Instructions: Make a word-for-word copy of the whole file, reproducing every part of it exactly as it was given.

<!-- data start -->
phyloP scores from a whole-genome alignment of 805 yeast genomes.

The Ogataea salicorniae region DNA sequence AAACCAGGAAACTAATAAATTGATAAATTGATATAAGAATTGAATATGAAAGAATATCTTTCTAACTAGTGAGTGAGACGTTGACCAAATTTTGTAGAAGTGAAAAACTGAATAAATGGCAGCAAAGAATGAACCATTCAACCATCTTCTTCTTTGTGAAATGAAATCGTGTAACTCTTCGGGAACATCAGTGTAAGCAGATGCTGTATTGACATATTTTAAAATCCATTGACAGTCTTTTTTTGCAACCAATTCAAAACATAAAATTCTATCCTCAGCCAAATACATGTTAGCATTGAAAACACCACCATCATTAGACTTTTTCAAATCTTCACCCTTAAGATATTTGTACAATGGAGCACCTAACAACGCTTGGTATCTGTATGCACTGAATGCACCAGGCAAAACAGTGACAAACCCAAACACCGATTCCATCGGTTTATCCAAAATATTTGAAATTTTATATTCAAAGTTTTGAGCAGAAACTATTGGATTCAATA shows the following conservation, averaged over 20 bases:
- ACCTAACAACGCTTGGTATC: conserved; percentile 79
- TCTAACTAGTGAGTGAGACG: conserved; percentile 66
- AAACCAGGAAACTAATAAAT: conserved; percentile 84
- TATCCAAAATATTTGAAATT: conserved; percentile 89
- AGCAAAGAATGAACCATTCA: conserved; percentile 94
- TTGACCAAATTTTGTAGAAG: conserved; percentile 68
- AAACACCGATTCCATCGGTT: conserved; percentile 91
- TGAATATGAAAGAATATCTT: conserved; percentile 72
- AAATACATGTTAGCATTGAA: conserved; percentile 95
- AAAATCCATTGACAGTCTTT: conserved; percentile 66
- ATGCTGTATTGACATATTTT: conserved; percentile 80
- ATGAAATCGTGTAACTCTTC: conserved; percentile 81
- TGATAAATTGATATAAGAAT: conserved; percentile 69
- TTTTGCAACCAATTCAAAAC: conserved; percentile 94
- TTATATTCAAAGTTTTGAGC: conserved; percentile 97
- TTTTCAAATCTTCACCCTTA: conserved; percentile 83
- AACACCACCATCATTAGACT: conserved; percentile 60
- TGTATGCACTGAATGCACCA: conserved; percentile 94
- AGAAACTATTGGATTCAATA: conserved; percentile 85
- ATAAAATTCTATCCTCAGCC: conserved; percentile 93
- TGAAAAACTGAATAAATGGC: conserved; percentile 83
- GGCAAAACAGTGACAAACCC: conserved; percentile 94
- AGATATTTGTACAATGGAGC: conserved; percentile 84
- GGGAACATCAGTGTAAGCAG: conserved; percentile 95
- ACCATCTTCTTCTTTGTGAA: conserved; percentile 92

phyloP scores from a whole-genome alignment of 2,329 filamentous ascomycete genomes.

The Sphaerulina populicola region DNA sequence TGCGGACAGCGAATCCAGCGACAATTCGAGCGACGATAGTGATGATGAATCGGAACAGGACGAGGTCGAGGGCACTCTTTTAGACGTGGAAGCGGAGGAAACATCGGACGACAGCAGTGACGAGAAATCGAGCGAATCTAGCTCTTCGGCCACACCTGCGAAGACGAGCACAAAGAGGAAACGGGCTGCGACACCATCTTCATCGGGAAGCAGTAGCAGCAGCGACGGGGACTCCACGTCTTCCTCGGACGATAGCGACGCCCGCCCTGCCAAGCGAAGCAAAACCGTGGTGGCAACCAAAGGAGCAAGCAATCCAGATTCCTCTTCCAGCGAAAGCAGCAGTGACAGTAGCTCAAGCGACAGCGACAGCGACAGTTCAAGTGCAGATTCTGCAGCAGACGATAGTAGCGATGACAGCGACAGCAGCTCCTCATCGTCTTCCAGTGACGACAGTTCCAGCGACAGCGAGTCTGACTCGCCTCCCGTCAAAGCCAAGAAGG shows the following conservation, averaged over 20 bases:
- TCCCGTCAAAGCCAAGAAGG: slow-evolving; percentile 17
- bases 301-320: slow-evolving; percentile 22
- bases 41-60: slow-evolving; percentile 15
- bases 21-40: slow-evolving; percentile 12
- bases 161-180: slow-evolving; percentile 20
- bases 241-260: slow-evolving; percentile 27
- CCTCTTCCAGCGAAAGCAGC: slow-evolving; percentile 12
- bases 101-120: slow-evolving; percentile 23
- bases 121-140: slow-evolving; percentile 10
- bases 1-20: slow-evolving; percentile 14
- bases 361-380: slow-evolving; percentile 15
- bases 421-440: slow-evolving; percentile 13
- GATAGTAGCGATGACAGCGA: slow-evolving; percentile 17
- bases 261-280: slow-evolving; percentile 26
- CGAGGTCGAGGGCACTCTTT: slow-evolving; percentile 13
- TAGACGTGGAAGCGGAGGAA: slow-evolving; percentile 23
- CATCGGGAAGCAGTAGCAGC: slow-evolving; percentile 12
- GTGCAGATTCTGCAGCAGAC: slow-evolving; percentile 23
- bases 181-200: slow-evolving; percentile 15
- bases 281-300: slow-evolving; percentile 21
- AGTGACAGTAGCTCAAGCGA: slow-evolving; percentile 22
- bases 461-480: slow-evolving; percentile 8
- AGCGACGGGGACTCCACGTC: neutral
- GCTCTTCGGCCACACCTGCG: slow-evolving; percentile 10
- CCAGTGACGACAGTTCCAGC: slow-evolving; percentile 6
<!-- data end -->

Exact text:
phyloP scores from a whole-genome alignment of 805 yeast genomes.

The Ogataea salicorniae region DNA sequence AAACCAGGAAACTAATAAATTGATAAATTGATATAAGAATTGAATATGAAAGAATATCTTTCTAACTAGTGAGTGAGACGTTGACCAAATTTTGTAGAAGTGAAAAACTGAATAAATGGCAGCAAAGAATGAACCATTCAACCATCTTCTTCTTTGTGAAATGAAATCGTGTAACTCTTCGGGAACATCAGTGTAAGCAGATGCTGTATTGACATATTTTAAAATCCATTGACAGTCTTTTTTTGCAACCAATTCAAAACATAAAATTCTATCCTCAGCCAAATACATGTTAGCATTGAAAACACCACCATCATTAGACTTTTTCAAATCTTCACCCTTAAGATATTTGTACAATGGAGCACCTAACAACGCTTGGTATCTGTATGCACTGAATGCACCAGGCAAAACAGTGACAAACCCAAACACCGATTCCATCGGTTTATCCAAAATATTTGAAATTTTATATTCAAAGTTTTGAGCAGAAACTATTGGATTCAATA shows the following conservation, averaged over 20 bases:
- ACCTAACAACGCTTGGTATC: conserved; percentile 79
- TCTAACTAGTGAGTGAGACG: conserved; percentile 66
- AAACCAGGAAACTAATAAAT: conserved; percentile 84
- TATCCAAAATATTTGAAATT: conserved; percentile 89
- AGCAAAGAATGAACCATTCA: conserved; percentile 94
- TTGACCAAATTTTGTAGAAG: conserved; percentile 68
- AAACACCGATTCCATCGGTT: conserved; percentile 91
- TGAATATGAAAGAATATCTT: conserved; percentile 72
- AAATACATGTTAGCATTGAA: conserved; percentile 95
- AAAATCCATTGACAGTCTTT: conserved; percentile 66
- ATGCTGTATTGACATATTTT: conserved; percentile 80
- ATGAAATCGTGTAACTCTTC: conserved; percentile 81
- TGATAAATTGATATAAGAAT: conserved; percentile 69
- TTTTGCAACCAATTCAAAAC: conserved; percentile 94
- TTATATTCAAAGTTTTGAGC: conserved; percentile 97
- TTTTCAAATCTTCACCCTTA: conserved; percentile 83
- AACACCACCATCATTAGACT: conserved; percentile 60
- TGTATGCACTGAATGCACCA: conserved; percentile 94
- AGAAACTATTGGATTCAATA: conserved; percentile 85
- ATAAAATTCTATCCTCAGCC: conserved; percentile 93
- TGAAAAACTGAATAAATGGC: conserved; percentile 83
- GGCAAAACAGTGACAAACCC: conserved; percentile 94
- AGATATTTGTACAATGGAGC: conserved; percentile 84
- GGGAACATCAGTGTAAGCAG: conserved; percentile 95
- ACCATCTTCTTCTTTGTGAA: conserved; percentile 92

phyloP scores from a whole-genome alignment of 2,329 filamentous ascomycete genomes.

The Sphaerulina populicola region DNA sequence TGCGGACAGCGAATCCAGCGACAATTCGAGCGACGATAGTGATGATGAATCGGAACAGGACGAGGTCGAGGGCACTCTTTTAGACGTGGAAGCGGAGGAAACATCGGACGACAGCAGTGACGAGAAATCGAGCGAATCTAGCTCTTCGGCCACACCTGCGAAGACGAGCACAAAGAGGAAACGGGCTGCGACACCATCTTCATCGGGAAGCAGTAGCAGCAGCGACGGGGACTCCACGTCTTCCTCGGACGATAGCGACGCCCGCCCTGCCAAGCGAAGCAAAACCGTGGTGGCAACCAAAGGAGCAAGCAATCCAGATTCCTCTTCCAGCGAAAGCAGCAGTGACAGTAGCTCAAGCGACAGCGACAGCGACAGTTCAAGTGCAGATTCTGCAGCAGACGATAGTAGCGATGACAGCGACAGCAGCTCCTCATCGTCTTCCAGTGACGACAGTTCCAGCGACAGCGAGTCTGACTCGCCTCCCGTCAAAGCCAAGAAGG shows the following conservation, averaged over 20 bases:
- TCCCGTCAAAGCCAAGAAGG: slow-evolving; percentile 17
- bases 301-320: slow-evolving; percentile 22
- bases 41-60: slow-evolving; percentile 15
- bases 21-40: slow-evolving; percentile 12
- bases 161-180: slow-evolving; percentile 20
- bases 241-260: slow-evolving; percentile 27
- CCTCTTCCAGCGAAAGCAGC: slow-evolving; percentile 12
- bases 101-120: slow-evolving; percentile 23
- bases 121-140: slow-evolving; percentile 10
- bases 1-20: slow-evolving; percentile 14
- bases 361-380: slow-evolving; percentile 15
- bases 421-440: slow-evolving; percentile 13
- GATAGTAGCGATGACAGCGA: slow-evolving; percentile 17
- bases 261-280: slow-evolving; percentile 26
- CGAGGTCGAGGGCACTCTTT: slow-evolving; percentile 13
- TAGACGTGGAAGCGGAGGAA: slow-evolving; percentile 23
- CATCGGGAAGCAGTAGCAGC: slow-evolving; percentile 12
- GTGCAGATTCTGCAGCAGAC: slow-evolving; percentile 23
- bases 181-200: slow-evolving; percentile 15
- bases 281-300: slow-evolving; percentile 21
- AGTGACAGTAGCTCAAGCGA: slow-evolving; percentile 22
- bases 461-480: slow-evolving; percentile 8
- AGCGACGGGGACTCCACGTC: neutral
- GCTCTTCGGCCACACCTGCG: slow-evolving; percentile 10
- CCAGTGACGACAGTTCCAGC: slow-evolving; percentile 6